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Jane Kennedy: As chair of the Organised Crime Task Force, I pay tribute to the operational agencies for their many successes in the fight against organised crime. Let me quote just a few recent examples:
In recent weeks, customs has seized 42,500 litres of illicit fuel in two operationsa fuel laundering plant in south Armagh and an illegal fuel storage bunker in County Tyrone.
In the past two months alone, 12 people have been arrested for money-laundering or tax evasion offences and two for armed robberies; on 22 January two men were jailed for extortion offences.
Jane Kennedy: In Northern Ireland we are seeking to tackle and confront extortion and trade in counterfeit goods through the co-ordinated efforts of the Organised Crime Task Force (OCTF) which I chair.
The OCTF provides a multi-agency approach to tackling the range of organised criminal activity that exists in Northern Ireland, and to optimise our approach members are drawn from HM Customs and Excise, PSNI and NIO, as well as others.
Jane Kennedy: The Organised Crime Task Force has identified high levels of cross border smuggling. The details can be found in the task force's threat assessment for 200102. Good co-operation between the PSNI, the Garda and other agencies has resulted in a number of successes against smugglers. These successes include the seizure of 80 million cigarettes in Dundalk, and the seizure of 42,500 litres of fuel from a fuel laundering plant in South Armagh.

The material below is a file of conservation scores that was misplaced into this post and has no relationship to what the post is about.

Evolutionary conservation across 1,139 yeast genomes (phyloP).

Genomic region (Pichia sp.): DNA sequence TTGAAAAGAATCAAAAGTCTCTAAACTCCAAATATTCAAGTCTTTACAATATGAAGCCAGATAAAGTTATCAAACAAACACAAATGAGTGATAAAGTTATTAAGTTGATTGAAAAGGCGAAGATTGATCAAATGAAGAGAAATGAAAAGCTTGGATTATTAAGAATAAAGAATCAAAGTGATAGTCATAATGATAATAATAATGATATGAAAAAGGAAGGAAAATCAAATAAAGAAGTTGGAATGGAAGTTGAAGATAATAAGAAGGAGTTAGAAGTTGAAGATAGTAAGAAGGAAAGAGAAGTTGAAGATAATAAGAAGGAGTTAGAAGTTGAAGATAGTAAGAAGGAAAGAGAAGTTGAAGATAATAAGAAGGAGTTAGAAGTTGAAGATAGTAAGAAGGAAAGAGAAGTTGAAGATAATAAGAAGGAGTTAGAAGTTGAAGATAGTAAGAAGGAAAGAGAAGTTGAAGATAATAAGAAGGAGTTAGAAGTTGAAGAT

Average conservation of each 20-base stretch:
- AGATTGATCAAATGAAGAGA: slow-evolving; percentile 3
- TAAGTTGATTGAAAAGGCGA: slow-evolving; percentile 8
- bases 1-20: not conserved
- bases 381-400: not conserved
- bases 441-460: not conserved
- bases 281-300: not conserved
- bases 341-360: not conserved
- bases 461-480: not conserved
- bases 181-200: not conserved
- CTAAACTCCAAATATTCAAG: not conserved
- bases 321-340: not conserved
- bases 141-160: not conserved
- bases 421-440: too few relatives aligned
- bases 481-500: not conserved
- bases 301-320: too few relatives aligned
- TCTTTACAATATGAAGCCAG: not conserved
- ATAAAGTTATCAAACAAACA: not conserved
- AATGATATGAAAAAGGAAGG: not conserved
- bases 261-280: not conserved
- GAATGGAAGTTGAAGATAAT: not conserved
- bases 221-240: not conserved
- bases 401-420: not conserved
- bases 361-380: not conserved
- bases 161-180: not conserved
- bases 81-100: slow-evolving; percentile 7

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Mr. Browne: More than £1.5 billion has been spent in compensation for criminal injuries and damage since 196869. It is not possible to break these figures down into terrorist-related and other crime. We anticipate that this year the bills for criminal injuries and damage compensation to victims of crime in Northern Ireland will be £55 million and £9 million respectively.
Mr. Browne: Over £18.25 million has been allocated to support victims of the troubles in Northern Ireland: major elements include funding for the Northern Ireland memorial fund; funding for victims groups in Northern Ireland; support for the development of the Northern Ireland Centre for Trauma and Transformation; support for victims of the troubles living in Great Britain and a contribution towards the devolved Administration's strategy implementation fund.
8. Mr. Gordon Prentice: To ask the Secretary of State for Northern Ireland what assessment he has made of the impact of the removal of army watch towers on the security situation since July 2001. 
Jane Kennedy: After the act of decommissioning by PIRA, the reduced level of threat in October allowed the chief constable to make a number of further normalisation moves including the demolition of two towers in the south Armagh area. Intelligence-led policing and good cross border co-operation has resulted in a number of successes against the activities of dissident republicans. As a result of a continued lowering of the threat the chief constable announced on 22 January a further tranche of normalisation measures.